Sunday, 19 July 2009

Pistou à la tourangelle

Pistou, the French version of the Italian Pesto, is a Provençal dish, but here I have been playing around with the recipe to produce a tourangelle version with local ingredients.

Ingredients:

1 bunch of basil
1-3 cloves of garlic
2 tbsp chopped roasted hazel nuts
1 tbsp chopped roasted walnuts
1 tsp fleur de chèvre
100-250ml olive oil
Pinch of sea salt and freshly ground black pepper

Method:

Put all but the cheese and the oil in a food processor and whizz. Add the oil in a thin stream until you get a consistency you like. Mix in the cheese.

Serve spread on les toasts (croutes or toasted slices of pain or baguette), topped with a slice of fresh goat cheese.

Pistou à la tourangelle, on croutes with fromage frais

The quantity of garlic in the recipe varies to accommodate personal taste, but also because when the basil is at its peak in July, the new season garlic is too. Often sold as ail violet, it is strong to the point of being inedible if you overdo the quantity. (Fresh raw garlic induces nausea, so beware!)

Garlic, bought in Preuilly market from our orchard neighbour

One of our local goat cheese producers makes a sort of grated Parmesan equivalent from finely crumbled very aged fromage de chèvre called fleur de chèvre. It's powerful stuff, and when I said to him I was going to substitute it for Parmesan in pesto, his advice was to use less than you would use of Parmesan. He's right.

Buying from the travelling laitière.

The other goat's cheese, a demi-buche de fromage frais (a half log of fresh cheese ie only a few days old, not aged) is made by a different producer. She calls at the house on Mondays and Fridays and I nearly always buy something.

Hazelnuts on the tree in our orchard, not ready to pick yet.

Hazelnuts in the oven, ready to be roasted in their shells.

Walnuts and hazelnuts are widely grown in the Touraine, to the point that you do not need to buy them ever, you can just pick them up off the ground in parks and on roadsides. We have several trees of both growing in our orchard. They make a great substitute for pinenuts in pistou.

Shelling hazelnuts, using the multigrips
Christian and Martine gave us.

If you are in France and don't want to go to the bother of making your own pesto, then the best rapport qualité/prix (value for money) commercial pesto is Casino Délices pesto à la genovese 2.60€ (Casino is a French supermarket chain – both the mini-supermarkets in Preuilly are Casinos).

Susan

6 comments:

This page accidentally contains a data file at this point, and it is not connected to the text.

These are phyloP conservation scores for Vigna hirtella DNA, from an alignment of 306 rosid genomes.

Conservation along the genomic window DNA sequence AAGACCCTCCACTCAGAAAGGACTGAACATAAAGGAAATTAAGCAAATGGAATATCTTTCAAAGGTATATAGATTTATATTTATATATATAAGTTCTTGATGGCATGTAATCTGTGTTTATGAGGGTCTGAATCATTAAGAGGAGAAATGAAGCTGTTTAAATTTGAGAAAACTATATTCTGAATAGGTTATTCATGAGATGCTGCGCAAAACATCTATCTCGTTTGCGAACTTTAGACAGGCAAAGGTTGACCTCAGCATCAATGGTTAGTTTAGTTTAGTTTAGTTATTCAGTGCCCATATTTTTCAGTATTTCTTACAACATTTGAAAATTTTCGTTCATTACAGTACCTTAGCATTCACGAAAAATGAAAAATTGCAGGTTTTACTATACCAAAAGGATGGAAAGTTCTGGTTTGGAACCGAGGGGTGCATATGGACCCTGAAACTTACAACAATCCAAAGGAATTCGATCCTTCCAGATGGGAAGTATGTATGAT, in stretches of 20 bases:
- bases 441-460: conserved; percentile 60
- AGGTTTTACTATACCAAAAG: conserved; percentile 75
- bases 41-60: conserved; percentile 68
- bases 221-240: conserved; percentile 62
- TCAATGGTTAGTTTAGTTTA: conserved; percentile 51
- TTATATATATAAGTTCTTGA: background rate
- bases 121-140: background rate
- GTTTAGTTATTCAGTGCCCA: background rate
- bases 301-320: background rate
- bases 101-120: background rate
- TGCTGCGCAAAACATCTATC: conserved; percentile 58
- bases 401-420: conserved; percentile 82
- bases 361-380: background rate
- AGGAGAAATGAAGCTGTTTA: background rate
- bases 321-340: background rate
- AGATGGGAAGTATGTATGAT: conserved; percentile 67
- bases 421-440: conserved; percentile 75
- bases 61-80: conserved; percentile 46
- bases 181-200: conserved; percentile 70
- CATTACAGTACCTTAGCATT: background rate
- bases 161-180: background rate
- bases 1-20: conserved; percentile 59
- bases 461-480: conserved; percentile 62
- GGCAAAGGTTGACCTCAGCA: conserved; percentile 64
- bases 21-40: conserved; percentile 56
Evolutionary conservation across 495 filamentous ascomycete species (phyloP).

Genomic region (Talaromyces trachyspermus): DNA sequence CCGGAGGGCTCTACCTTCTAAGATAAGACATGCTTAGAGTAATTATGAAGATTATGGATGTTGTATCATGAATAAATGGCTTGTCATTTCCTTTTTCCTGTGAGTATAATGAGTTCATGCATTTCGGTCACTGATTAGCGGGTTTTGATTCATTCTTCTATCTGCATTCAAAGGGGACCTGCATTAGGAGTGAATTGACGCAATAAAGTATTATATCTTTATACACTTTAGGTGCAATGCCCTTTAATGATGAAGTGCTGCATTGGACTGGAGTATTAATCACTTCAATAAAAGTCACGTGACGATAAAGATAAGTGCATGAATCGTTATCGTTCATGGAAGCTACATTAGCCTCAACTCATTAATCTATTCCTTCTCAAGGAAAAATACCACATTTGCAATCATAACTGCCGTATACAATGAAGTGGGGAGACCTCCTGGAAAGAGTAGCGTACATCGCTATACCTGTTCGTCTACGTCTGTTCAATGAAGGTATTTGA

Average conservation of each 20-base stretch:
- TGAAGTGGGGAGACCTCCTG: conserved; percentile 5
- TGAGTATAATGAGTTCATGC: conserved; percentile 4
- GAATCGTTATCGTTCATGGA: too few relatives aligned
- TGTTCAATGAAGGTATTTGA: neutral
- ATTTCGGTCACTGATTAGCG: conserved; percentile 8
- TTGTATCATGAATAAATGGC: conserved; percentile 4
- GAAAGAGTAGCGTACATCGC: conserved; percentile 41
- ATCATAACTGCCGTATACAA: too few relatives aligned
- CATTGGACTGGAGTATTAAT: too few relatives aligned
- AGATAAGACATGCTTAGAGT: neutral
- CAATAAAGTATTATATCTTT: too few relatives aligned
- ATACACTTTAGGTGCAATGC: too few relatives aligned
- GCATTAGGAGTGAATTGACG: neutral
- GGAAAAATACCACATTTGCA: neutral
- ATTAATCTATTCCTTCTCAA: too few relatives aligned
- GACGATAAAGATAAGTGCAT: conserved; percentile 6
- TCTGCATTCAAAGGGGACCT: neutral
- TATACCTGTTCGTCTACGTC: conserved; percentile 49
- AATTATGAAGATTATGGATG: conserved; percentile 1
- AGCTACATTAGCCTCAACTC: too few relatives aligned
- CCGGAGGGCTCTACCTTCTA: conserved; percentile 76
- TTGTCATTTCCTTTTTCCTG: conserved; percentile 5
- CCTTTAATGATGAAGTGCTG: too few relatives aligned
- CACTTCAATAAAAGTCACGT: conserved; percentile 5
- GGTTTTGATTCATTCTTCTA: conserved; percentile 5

ladybird said...

Hi Susan, What a tasteful and attractive alternative for the traditional parmesan pesto. I'm definitely going to try it, although I am not sure if we can get Fleurs de chèvre in Belgium. Next time I drop in at our gourmet market, which is about once a month, I'm going to ask for it. Martine

Susan said...

Martine: Just remind me next time you are in the Touraine and I'll get you a bottle.

Ken Broadhurst said...

In the past, when I've found very dry chèvre (and you do once in a while), I've grated it finely and added it to cream make a goat-cheese sauce for pasta. It's very good.

You can also buy a not-yet-dry chèvre, wrap it loosely in kitchen paper, and let it dry in your refrigerator for a week or so until it gets completely hard. Then grate it.

Try making pesto with other greens: radish tops are very good in the place of basil, which isn't really a local product, as far as I can tell. Parsley can always be added to stretch the greenery, and herbs like coriander (cilantro) are good too. Substituting other nuts for the pignons de pin works well.

Susan said...

Ken: Agreed, basil is not a Tourangeaux speciality, but I like it the best of the herbs to make pesto with, and there didn't seem to be a really local substitute, so I stayed with basi. Coriander is good too, but the resulting paste is better used on fish or white meat rather than with cheese and bread.

wcs said...

Our hazelnuts are normally bored into by little weevils and therefor rendered inedible. Does this happen to yours, too, or do you do something to prevent them from getting up into the trees?

Susan said...

Ken: thanks for the correction to my French. I've edited the post to reflect your comments.

Walt: I had a few duds in the batch, but nothing to really worry about. I can't think of any way to stop weevils climbing up into a hazel tree, so hopefully we will continue to remain free of them. We have seen evidence of the nuts being taken by some fairly large bird (woodpecker or jay I think), but there is more than enough to go around at the moment. If the harvest is as good as it promises to be, we'll be offering them to friends rather than let them go to waste.